Anglican Archbishop names conservatives, liberals to gay commission
October 29, 2003
LONDON — Archbishop of Canterbury Rowan Williams on Wednesday named a mix
of conservative and liberal church leaders to a commission that
will examine the crisis over homosexuality that is wracking the
Williams said the commission, created at a London summit of
Anglican leaders earlier this month, would be chaired by Archbishop
Robin Eames, a moderate who leads the Anglican Church of Ireland.
The body will study the selection of openly gay cleric V. Gene
Robinson as Bishop of New Hampshire and blessings given to same-sex
couples by the Canadian diocese of New Westminster in British
Anglican leaders warned at the London summit that the
consecration of Robinson, scheduled for Nov. 2, could shatter a
global communion deeply torn over homosexuality.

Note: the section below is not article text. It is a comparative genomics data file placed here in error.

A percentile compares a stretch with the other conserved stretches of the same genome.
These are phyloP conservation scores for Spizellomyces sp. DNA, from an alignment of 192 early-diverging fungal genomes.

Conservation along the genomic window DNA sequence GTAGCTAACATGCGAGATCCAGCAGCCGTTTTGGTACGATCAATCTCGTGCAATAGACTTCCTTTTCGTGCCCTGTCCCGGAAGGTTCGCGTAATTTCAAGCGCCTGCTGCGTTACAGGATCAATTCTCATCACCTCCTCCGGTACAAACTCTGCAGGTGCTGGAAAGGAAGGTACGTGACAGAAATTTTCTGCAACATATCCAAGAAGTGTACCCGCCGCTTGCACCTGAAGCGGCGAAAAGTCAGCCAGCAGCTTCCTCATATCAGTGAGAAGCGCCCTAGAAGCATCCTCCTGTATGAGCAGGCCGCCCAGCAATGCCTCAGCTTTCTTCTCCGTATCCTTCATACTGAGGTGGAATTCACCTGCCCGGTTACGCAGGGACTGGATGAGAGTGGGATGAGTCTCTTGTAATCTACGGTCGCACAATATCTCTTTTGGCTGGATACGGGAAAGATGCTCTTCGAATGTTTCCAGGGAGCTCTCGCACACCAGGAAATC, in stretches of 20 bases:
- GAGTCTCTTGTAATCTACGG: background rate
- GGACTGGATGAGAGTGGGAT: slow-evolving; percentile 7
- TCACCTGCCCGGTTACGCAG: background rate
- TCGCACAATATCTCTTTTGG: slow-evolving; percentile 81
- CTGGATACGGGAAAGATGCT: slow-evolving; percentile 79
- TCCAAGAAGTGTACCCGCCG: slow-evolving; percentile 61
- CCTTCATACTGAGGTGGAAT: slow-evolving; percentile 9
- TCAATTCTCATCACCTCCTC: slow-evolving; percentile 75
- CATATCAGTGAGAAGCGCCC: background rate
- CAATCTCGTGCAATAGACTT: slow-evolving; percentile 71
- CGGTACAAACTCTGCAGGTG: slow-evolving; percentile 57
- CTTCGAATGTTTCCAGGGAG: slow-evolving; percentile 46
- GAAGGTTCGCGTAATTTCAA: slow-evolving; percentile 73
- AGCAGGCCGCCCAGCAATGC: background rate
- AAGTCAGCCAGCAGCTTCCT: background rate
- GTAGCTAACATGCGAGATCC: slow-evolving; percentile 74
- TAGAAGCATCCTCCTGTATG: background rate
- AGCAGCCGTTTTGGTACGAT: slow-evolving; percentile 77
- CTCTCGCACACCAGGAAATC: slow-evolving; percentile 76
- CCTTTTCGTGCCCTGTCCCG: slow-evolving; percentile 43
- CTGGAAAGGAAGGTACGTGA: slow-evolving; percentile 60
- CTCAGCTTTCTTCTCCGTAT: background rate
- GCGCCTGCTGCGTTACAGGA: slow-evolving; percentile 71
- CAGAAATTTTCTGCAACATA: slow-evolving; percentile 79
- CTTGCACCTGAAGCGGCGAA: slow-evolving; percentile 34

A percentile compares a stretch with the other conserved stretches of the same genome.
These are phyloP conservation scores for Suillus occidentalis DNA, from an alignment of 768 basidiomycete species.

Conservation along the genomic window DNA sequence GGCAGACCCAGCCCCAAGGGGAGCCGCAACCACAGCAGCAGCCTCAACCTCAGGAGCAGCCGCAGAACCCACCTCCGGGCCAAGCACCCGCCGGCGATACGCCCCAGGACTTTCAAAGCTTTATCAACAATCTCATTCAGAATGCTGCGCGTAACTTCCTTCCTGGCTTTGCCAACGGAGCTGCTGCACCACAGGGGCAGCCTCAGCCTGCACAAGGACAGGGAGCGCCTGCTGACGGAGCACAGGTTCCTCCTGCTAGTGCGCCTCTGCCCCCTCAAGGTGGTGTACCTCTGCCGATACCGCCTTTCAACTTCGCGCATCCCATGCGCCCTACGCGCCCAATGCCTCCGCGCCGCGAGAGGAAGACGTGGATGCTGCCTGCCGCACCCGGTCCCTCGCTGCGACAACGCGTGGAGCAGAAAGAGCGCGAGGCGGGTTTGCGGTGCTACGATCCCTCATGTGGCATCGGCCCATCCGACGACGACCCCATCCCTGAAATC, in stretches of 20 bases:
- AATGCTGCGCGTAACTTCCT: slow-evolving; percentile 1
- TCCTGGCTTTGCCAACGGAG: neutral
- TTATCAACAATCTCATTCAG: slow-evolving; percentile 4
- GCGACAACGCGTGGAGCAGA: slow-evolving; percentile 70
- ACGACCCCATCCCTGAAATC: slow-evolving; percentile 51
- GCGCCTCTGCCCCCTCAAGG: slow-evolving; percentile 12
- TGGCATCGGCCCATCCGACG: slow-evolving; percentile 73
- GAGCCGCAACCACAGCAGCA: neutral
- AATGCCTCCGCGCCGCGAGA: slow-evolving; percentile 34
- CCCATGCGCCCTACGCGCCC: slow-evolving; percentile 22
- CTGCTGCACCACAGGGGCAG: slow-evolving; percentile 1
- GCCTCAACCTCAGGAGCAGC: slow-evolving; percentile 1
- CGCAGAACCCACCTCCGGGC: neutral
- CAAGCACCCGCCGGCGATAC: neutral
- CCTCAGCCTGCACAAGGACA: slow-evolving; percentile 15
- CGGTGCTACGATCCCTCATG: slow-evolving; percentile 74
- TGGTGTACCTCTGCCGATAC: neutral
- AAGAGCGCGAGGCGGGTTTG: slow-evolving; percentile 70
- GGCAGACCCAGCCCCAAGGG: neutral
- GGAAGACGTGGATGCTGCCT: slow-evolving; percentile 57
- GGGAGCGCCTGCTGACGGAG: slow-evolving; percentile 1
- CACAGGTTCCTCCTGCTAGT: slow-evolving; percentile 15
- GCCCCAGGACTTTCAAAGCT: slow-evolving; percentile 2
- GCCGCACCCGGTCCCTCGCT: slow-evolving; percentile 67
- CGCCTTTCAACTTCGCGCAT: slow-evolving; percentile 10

Williams said the commission's main task would be to offer
advice on finding a way through the crisis.
"The primates were clear that the Anglican Communion could be
approaching a crucial and critical point in its life," he said in a
"The responses of provinces to developing events will determine
the future life of our communion in a profound way and we need to
take time for careful prayer, reflection and consideration to
discern God's will for the whole communion.
"This commission, under the communion's longest-serving primate,
is intended to contribute to our finding a way forward."
The membership includes conservative figures such as Archbishop
Drexel Gomez of the West Indies alongside Archbishop Barry Morgan
of Wales, who takes a liberal stance on the issue of gays.
Others are Norman Doe, director of the center for law and
religion at Cardiff University in Wales; Anne McGavin, former legal
adviser to the College of Bishops of the Scottish Episcopal Church;
and Tom Wright, the Bishop of Durham.
Wright earlier this year accused liberals within the Church of
England of being motivated by racial superiority in their
criticisms of conservative clerics such as Peter Akinola, the
Archbishop of Nigeria.
The commission is due to begin its work early next year and
report to Williams by the end of September 2004. þSapa-AP
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